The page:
“Treno kaput.” Now what?

I planned ahead. Train ticket bought. Researched the town of Aosta online. Arrived 15 minutes early at the station to be greeted by the conductor with “Treno kaput.”  I didn’t need a translator to understand that one.  Now what?

Three Italians waved their arms and yelled at each other to try to find me an alternative route.  They suggested I get on the train to Milan and change at Chevassa to take an electric train to somewhere close to Aosta. I thought of the Marx electric train I had as a kid. It wasn’t very big.  Time was short.  They all hustled me onto the train and it soon started moving. Unfortunately they had put me on the wrong train heading in the opposite direction.

Whistle stop at Chiomontre.

Whistle stop at Chiomonte.

There were no signs or announcements on the train. I had no idea where was going.  When the conductor arrived he spoke no English.  I tried to explain but he just looked at me like I was stupid (maybe I was) then wondered if it was Chiomonte where I was wanted to get off. It sounded vaguely similar so I said OK rather than provoke him further. He handed me a little paper on which was scribbled “Chiomonte 9:17”

When the train stopped briefly in Chiomonte I was the only one to disembark.  I soon understood why. The station was deserted. Doors locked. Ticket machine broken. No one in sight.  I really didn’t know where I was but it was certainly a beautiful setting. I considered just waiting for a train back to Torino, but I knew I was already heading into the Alps and I wanted to see the mountains.   An hour later a train arrived heading in the direction of the mountains.  I got on.

imageThe last stop as a little town called Bardonecchia.  It is the most westerly town in Italy and about 5 km from the French border.  In 2006 it hosted the snowboarding events for the Winter Olympics.

I meandered up the Main Street and at the end of it found a path that appeared to be heading up. I remembered an old slogan, “When you come to a fork in the road, take it.”

imageFor the next two hours I headed up, and up, and up, until I was at the snow line in the mountains.  There was no one else around.  It was absolutely silent except a few birds chirping.  The air was fresh.  I lay down in the sun in a field of crocuses, thinking that if I had a heart attack and died there, no one would find me for a while.  But what a great place to go!  And obviously I did not succumb to the exertion.

imageThe day turned out to be a complete surprise and exactly the experience I had hoped to find in a day in the Alps.  My legs were tired and I welcomed a soak in the sauna in my hotel in Turin when I got back abound 6 o’clock.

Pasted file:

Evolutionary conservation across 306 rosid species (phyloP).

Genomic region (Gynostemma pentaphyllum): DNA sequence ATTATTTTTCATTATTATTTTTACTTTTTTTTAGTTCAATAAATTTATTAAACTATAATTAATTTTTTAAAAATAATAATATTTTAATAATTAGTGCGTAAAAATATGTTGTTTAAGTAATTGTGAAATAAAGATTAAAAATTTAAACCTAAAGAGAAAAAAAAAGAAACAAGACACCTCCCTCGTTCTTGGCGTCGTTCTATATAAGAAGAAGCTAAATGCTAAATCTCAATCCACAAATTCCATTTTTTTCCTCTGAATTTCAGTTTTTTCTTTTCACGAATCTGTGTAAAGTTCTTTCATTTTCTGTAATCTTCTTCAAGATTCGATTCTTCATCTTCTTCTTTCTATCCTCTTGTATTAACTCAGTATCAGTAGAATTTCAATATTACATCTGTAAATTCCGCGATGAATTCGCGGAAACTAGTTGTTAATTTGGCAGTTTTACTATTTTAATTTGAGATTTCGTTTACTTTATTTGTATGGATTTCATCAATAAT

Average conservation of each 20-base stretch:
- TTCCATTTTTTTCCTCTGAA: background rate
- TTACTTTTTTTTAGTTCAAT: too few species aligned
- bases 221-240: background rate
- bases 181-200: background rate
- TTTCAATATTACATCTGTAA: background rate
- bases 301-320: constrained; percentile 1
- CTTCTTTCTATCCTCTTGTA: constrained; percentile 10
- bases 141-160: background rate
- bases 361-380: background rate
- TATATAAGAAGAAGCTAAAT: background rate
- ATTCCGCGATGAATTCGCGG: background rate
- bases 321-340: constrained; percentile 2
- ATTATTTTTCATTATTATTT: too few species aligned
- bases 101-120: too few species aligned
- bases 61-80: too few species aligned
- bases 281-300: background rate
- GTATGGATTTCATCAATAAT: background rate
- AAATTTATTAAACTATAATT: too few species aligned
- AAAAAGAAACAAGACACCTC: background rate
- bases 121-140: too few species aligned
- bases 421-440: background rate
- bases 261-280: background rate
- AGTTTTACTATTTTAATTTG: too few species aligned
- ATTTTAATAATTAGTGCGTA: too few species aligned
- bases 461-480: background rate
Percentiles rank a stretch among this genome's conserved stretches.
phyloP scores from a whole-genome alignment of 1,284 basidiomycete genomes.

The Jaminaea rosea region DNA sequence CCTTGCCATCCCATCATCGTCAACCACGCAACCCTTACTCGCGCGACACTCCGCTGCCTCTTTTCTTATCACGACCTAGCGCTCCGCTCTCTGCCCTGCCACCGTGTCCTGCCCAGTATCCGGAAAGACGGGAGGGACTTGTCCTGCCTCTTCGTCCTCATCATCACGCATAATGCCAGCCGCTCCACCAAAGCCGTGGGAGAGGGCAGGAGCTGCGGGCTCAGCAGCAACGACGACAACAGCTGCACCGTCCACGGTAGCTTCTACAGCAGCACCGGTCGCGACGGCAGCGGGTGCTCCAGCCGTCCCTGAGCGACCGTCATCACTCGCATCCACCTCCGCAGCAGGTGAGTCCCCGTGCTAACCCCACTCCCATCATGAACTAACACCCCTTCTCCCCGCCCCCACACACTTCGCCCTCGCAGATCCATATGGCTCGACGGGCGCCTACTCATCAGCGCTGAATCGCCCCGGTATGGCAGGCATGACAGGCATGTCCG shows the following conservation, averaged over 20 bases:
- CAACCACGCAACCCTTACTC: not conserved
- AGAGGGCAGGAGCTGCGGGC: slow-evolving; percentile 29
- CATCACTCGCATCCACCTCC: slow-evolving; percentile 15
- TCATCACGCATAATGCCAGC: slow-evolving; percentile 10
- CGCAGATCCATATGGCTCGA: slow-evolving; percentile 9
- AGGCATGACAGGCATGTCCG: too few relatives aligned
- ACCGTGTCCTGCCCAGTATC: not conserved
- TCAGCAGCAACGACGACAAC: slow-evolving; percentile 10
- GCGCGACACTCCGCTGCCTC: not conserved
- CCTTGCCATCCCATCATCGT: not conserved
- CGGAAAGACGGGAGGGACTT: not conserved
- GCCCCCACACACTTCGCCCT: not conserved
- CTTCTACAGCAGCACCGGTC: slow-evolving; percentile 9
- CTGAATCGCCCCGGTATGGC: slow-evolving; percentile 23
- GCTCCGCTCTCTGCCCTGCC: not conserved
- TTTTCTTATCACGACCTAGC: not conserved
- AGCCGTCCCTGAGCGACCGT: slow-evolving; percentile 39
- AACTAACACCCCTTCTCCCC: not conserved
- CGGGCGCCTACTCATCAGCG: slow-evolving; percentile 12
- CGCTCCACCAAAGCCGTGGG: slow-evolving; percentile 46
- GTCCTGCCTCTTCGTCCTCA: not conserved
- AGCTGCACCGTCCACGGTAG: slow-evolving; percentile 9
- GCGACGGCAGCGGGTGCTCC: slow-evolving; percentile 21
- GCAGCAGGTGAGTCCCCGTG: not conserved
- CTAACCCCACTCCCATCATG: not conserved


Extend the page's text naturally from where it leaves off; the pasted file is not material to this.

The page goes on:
Sometimes it is best just to go with the flow.



On my way to Kenya …

Saturday January 12, 2013. Noon.

Well I am on my way … Again. This is my tenth trip with The McGill Canadian Field Studies in Africa Programme (CFSIA) and an even dozen to East Africa in total. It is hard to believe. Firstly that so much time has passed and secondly that Africa has become such a big part of my life. For the ten years prior it was Bosnia. Things change and I imagine that ten years from now…I will be a lot older…things will be different again. However, carpe diem will be my mantra for now.

20130112-130600.jpg I am on the train on the way to the airport at Dorval. Via rail has change it’s luggage policies so I have to take a long route via Ottawa to get to the airport so I could take my bags with me. I have one large bag of “stuff” that will be left in Kenya. I have been good about my personal luggage this time, with about 15 pounds less than what I took last year. And even that may be too much. This Via-rail trip may sound like a lousy diversion but, in fact, I have a business class ticket, will still arrive in lots of time for my flight tonight and am being feted with wine and beer and food and free wifi as I travel. So the bottom line is that this is a more reasonable way to spend the day, getting ready for the long two flights to Nairobi than sitting on a bench in the airport in Dorval, guarding my luggage and waiting for the ticket counter to open. I am always glad to get the trip started – no more wondering what I have forgotten or might forget. Too late for that and nothing I can do about it now.

It is barely past noon and I have already had a beer and a glass of wine and lasagna. The steward has told me that there will be a second meal service between Ottawa and Montreal. I will gain weight before I even get off the ground.

I will keep a journal as I travel and probably post in my blog this year as well – something new. I am all set. Twende! (Swahili for Let’s go.)